Which makes us “losers”, apparently, according to Clark Gregg, Mr Tahiti-It’s-A-Magical-Place himself. We should have had more patience, according to Mr Gregg – ironically the best thing about the show so far – who compared the first run of episodes to eating the “healthy stuff” and saving “dessert” for later. Now, I like it when actors are passionate about their shows, and I suppose you could applaud his ingenuity in trying to turn the show’s limp plots, miscast and misfiring actors, and lame dialogue into virtues; and, for that matter, Agents of S.H.I.E.L.D. into The Sopranos or something. Having given the matter further careful consideration, though, he and his show can piss off (tonight, 8pm, Channel 4).
And I suppose we should mention the UK debut of Ironside, a remake of the 60s/70s show about a wheelchair-bound detective. Blair Underwood – always watchable – is the star, but it was cancelled after only a few episodes, so it hardly seems worth taking an interest. I’m guessing that there must be contractual reasons why 5USA is bothering to show it at all, otherwise it would look odd that it’s broadcasting Ironside while cancelling its contract to show Justified (Tuesday 18 March, 9pm, 5USA).
Coming soon: Person of Interest, and new Scandi-drama Mammon. And just around the corner: Burn Notice, Mad Men, and Game of Thrones.
The Blacklist, perhaps the best of 2013’s new network shows, is back on British screens tonight. With a cracking Case of the Week premise, backstories to die for, and James Spader’s screen-devouring central performance, this is something close to a state-of-the-art procedural. In fact, if there is a problem – and so far at least it isn’t much of one – it’s that it’s definitely Spader’s show, to the point where the rest of the cast can sometimes feel like a bit of an afterthought. Still, Spader’s portrayal of master-criminal Red Reddington contains more subtlety, empathy, mystery and humour than many of its critics are prepared to allow, and with renewal for a second season already safely in the bag The Blacklist is a success, any way you want to look at it. We’ll be back with weekly reviews as before (tonight, Sky Living, 9pm).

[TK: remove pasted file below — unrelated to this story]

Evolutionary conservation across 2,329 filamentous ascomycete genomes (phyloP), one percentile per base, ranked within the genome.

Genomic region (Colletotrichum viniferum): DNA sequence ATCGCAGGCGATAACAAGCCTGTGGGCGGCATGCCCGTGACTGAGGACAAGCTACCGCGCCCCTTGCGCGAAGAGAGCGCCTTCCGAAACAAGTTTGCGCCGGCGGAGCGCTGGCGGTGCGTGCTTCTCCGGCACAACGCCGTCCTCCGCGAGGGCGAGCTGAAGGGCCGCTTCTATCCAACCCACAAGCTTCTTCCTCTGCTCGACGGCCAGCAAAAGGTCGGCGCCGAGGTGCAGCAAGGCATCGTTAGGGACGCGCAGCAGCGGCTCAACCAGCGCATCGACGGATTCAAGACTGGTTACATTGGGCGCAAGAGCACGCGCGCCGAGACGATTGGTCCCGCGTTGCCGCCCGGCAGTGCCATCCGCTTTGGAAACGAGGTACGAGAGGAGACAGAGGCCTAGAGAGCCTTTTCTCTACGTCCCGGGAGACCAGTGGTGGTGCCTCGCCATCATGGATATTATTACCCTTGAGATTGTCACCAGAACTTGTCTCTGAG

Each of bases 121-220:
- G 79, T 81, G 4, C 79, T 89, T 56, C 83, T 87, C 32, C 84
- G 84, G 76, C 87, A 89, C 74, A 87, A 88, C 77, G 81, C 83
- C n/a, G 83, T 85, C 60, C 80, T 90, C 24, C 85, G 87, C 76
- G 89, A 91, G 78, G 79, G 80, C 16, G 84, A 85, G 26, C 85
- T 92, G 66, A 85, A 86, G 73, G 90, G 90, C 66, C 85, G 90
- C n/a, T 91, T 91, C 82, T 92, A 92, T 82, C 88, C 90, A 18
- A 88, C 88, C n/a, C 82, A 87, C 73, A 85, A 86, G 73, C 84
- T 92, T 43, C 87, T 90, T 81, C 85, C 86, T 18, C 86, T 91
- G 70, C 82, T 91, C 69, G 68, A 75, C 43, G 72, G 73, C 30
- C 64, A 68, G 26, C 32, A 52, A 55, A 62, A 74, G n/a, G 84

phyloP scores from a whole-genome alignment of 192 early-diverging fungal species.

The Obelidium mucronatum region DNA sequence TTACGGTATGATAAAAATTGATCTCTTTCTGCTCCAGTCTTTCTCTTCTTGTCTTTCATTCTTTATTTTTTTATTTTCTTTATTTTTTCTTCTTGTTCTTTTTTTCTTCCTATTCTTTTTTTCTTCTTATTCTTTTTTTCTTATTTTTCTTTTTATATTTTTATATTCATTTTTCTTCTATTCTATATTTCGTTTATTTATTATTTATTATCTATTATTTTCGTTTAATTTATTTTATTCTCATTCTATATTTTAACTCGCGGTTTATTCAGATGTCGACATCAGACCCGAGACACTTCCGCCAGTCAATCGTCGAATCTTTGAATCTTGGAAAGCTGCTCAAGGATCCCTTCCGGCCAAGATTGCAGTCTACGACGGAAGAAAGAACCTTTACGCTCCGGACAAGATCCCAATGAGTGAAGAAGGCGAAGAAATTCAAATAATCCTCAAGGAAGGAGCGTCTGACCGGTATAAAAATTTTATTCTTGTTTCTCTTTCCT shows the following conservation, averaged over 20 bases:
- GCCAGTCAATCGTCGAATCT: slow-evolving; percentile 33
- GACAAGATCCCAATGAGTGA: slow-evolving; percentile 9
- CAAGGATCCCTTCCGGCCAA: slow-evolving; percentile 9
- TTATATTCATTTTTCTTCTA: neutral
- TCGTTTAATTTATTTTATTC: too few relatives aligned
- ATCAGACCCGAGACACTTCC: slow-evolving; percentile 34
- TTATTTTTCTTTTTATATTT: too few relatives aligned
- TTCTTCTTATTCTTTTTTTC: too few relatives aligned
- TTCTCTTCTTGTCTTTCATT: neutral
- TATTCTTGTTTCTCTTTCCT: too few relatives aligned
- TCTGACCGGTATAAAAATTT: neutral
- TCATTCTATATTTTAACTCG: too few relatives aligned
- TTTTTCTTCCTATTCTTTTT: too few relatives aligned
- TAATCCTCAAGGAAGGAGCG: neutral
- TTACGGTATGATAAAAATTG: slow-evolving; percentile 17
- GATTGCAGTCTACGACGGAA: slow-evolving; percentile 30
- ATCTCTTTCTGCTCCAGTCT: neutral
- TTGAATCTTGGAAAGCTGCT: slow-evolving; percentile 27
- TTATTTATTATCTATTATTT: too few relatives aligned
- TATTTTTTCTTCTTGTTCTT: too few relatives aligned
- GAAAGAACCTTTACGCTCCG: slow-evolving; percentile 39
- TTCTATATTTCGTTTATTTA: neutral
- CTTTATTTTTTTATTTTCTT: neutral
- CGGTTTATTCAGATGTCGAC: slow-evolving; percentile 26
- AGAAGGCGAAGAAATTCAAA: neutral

And tomorrow brings the third run of Stewart Lee’s Comedy Vehicle. Lee has spent years honing his particular artistry to its present sharpness, and even though he’s claimed that he won’t be satisfied until it’s just “me and broadsheet journalists in a self-congratulatory loop”, he probably now has exactly the sort of size and type of audience he wants: big enough to sustain a career and a TV series or two, but not so big that he has to accommodate those who just don’t get it. (Like, for instance, the difference between real life and a stage/screen persona.)
Saturday night might seem like an odd time to put this on; in fact, it might be ideal, as many of us in Lee’s fanbase are probably more likely to be at home, nursing our low-level misanthropy to keep it warm, rather than out enjoying ourselves. Lee’s intelligent, provocative brilliance is best seen on stage, and it survives the transition to TV quite comfortably. (Having said that, his book ‘How I Escaped My Certain Fate’, in which he transcribes and deconstructs some of his routines – which are themselves, of course, deconstructed during his act – is also worth a look: crammed with fantastic bits so that, rather like his performances, it repays revisiting.) And enigmatic genius Chris Morris is in the show this time as well. Irresistible, I’d say (Saturday, BBC 2, 10pm).
Also starting: Jonathan Creek’s back, although it’s never been the same since Caroline Quentin left, has it? (Tonight, BBC1, 9pm) And Revolution returns tomorrow for the second part of its second season (Saturday, Sky 1, 10pm).
Coming soon: Person of Interest, and Marvel’s Agents of S.H.I.E.L.D.
When PSA-ing Damages a few weeks ago, I suggested that, when it started, much of its significance resided in the fact that it had a bona fide Big Movie Star opting, apparently voluntarily, for the small screen. This weekend British viewers get to see another example, when HBO’s True Detective starts. It stars Matthew McConaughey – currently odds-on favourite to win the Academy Award for Best Actor – Woody Harrelson and Michelle Monaghan, and arrives on the back of the sort of reviews which leave you in no doubt that you are about to see an Event. Well, we’ll be the judges of that; in any case, it’s slightly unfair to compare it to, say, Breaking Bad, which took at least three seasons to become Breaking Bad, the phenomenon.
In True Detective Harrelson and McConaughey play Louisiana homicide detectives trying to solve the apparently ritualistic murder of a woman, because of course it’s generally women who are the subject of ritualistic killing in TV and films. It runs to eight episodes, and the intention – if the show is renewed – seems to be that each subsequent season will have a different cast, which must be a temptation to actors who perhaps want to do something worthwhile on TV without tying themselves to seven-year contracts.
Anyway, CJ has already decided that True Detective comes under her TV For Boys heading – I’m sure that the Emmys will be including that category this year – so I’m on reviewing duties for the first episode at least; thereafter, we’ll see (Saturday February 22, 9pm, Sky Atlantic).